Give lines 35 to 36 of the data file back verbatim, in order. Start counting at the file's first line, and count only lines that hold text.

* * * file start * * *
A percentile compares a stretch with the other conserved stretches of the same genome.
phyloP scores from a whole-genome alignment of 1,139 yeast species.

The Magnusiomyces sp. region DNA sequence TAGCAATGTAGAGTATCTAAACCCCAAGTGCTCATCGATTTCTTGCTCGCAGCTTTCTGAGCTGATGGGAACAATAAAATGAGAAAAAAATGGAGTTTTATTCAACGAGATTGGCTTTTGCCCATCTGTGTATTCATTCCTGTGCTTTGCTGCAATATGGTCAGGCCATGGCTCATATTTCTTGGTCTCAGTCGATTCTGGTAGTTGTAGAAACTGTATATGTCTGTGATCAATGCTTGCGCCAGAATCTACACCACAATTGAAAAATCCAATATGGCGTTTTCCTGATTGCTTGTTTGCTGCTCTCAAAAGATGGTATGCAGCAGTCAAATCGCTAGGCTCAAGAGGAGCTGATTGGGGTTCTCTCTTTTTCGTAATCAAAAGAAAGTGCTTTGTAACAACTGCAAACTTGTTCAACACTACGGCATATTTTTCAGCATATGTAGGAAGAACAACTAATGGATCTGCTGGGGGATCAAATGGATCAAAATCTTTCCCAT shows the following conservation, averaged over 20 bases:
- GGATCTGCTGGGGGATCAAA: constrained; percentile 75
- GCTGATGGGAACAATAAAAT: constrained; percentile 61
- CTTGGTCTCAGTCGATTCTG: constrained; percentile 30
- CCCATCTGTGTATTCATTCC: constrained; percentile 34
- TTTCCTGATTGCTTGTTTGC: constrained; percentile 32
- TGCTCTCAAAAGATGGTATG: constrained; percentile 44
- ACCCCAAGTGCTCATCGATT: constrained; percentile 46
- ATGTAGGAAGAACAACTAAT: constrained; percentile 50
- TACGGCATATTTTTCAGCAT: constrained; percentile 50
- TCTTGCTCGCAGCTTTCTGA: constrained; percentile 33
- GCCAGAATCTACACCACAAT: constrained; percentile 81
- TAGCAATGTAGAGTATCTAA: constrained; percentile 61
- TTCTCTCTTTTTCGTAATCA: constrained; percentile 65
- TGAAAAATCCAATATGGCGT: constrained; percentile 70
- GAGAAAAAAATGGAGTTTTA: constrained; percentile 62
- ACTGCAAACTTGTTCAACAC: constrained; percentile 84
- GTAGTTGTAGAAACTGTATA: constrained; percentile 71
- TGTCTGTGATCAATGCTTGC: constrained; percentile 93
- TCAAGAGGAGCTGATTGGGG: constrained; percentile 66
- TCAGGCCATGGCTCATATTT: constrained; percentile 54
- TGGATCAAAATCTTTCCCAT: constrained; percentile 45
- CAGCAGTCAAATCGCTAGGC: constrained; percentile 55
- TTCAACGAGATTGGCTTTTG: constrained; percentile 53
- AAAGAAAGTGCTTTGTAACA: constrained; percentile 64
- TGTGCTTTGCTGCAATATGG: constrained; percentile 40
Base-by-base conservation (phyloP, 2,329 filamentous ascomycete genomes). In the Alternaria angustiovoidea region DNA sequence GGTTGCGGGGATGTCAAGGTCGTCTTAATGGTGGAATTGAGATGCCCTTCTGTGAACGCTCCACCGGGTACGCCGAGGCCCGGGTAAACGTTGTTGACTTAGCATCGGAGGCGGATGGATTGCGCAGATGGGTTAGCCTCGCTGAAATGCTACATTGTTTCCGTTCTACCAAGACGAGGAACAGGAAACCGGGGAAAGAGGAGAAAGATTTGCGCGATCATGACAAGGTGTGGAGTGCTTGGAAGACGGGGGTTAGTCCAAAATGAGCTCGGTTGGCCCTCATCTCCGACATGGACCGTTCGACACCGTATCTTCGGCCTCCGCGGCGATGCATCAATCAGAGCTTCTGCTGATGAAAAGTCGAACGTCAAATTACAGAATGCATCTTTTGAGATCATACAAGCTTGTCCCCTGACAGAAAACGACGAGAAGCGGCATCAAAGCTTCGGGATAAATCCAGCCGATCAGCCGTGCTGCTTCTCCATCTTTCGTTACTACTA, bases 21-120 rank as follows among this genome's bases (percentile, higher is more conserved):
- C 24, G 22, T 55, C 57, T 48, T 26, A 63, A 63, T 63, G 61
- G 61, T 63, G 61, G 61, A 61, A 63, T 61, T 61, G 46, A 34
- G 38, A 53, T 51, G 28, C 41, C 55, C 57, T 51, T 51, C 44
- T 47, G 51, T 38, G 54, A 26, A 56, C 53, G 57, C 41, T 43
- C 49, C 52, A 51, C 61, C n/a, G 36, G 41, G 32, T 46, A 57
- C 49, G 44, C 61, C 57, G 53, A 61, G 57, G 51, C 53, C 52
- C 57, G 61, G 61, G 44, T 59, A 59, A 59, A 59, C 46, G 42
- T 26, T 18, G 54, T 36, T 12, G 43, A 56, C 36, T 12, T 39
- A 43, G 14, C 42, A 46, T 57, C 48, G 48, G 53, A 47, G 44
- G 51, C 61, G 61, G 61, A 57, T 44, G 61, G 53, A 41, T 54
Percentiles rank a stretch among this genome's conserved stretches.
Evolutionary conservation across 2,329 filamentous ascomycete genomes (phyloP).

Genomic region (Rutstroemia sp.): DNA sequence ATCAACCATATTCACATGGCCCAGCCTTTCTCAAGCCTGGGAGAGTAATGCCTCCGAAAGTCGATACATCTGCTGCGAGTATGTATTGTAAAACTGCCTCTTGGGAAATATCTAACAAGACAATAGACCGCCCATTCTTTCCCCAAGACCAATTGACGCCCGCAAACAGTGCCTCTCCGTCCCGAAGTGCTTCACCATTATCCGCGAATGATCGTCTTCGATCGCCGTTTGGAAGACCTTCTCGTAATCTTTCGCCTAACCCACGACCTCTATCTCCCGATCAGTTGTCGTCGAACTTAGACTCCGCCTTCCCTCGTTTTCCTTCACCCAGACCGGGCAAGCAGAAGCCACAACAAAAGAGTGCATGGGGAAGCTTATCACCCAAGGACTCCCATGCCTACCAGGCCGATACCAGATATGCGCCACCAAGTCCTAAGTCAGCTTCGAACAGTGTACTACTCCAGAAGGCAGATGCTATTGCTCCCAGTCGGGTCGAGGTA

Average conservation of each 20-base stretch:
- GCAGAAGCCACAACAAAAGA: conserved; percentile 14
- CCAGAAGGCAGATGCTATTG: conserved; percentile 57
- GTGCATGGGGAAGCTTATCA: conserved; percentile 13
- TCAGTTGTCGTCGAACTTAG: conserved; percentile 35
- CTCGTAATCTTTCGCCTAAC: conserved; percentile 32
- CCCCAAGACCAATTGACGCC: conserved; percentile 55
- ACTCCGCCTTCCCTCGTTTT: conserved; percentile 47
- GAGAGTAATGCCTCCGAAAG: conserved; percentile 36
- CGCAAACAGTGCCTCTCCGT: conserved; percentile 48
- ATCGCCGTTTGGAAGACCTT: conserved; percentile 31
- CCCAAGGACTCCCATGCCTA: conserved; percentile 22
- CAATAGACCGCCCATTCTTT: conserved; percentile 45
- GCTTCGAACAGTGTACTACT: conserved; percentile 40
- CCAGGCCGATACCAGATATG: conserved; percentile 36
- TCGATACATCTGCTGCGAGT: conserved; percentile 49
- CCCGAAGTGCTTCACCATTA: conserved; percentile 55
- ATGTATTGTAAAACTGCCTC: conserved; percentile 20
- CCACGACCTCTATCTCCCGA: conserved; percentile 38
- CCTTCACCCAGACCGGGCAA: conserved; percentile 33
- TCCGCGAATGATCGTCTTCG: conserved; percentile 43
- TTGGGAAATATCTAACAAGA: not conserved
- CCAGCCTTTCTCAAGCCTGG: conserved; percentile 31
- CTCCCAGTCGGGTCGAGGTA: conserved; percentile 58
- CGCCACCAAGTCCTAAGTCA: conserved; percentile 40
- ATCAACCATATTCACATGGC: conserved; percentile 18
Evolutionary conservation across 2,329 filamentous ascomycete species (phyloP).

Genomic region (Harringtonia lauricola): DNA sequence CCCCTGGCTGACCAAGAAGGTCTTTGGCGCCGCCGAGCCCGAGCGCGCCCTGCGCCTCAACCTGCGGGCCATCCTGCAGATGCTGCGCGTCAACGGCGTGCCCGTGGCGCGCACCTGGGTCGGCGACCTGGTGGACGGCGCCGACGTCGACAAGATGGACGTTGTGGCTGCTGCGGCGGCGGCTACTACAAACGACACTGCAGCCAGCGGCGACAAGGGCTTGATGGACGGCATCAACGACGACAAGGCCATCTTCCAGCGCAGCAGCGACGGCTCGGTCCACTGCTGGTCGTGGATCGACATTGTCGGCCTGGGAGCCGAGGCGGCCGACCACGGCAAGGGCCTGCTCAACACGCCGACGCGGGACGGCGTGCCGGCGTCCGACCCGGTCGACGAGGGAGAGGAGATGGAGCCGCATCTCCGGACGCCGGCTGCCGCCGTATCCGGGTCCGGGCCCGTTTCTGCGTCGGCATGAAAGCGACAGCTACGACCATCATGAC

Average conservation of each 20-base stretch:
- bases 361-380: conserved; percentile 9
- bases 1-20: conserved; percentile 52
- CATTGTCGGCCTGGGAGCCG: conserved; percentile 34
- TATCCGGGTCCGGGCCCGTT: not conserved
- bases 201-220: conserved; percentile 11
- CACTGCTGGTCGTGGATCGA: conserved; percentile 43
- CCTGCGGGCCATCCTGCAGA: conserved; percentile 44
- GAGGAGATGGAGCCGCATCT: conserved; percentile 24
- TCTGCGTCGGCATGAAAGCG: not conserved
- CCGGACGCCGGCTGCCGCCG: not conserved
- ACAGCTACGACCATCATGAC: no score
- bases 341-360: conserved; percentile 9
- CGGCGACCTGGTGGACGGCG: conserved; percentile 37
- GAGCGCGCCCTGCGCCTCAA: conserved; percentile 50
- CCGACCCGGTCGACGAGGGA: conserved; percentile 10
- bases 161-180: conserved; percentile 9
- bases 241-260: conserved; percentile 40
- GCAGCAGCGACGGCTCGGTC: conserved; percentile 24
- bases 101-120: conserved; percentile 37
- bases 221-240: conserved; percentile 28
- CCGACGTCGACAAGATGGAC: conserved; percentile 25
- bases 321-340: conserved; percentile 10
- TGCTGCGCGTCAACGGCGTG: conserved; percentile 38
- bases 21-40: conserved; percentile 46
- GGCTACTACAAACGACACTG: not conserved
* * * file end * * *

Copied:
- C 49, G 44, C 61, C 57, G 53, A 61, G 57, G 51, C 53, C 52
- C 57, G 61, G 61, G 44, T 59, A 59, A 59, A 59, C 46, G 42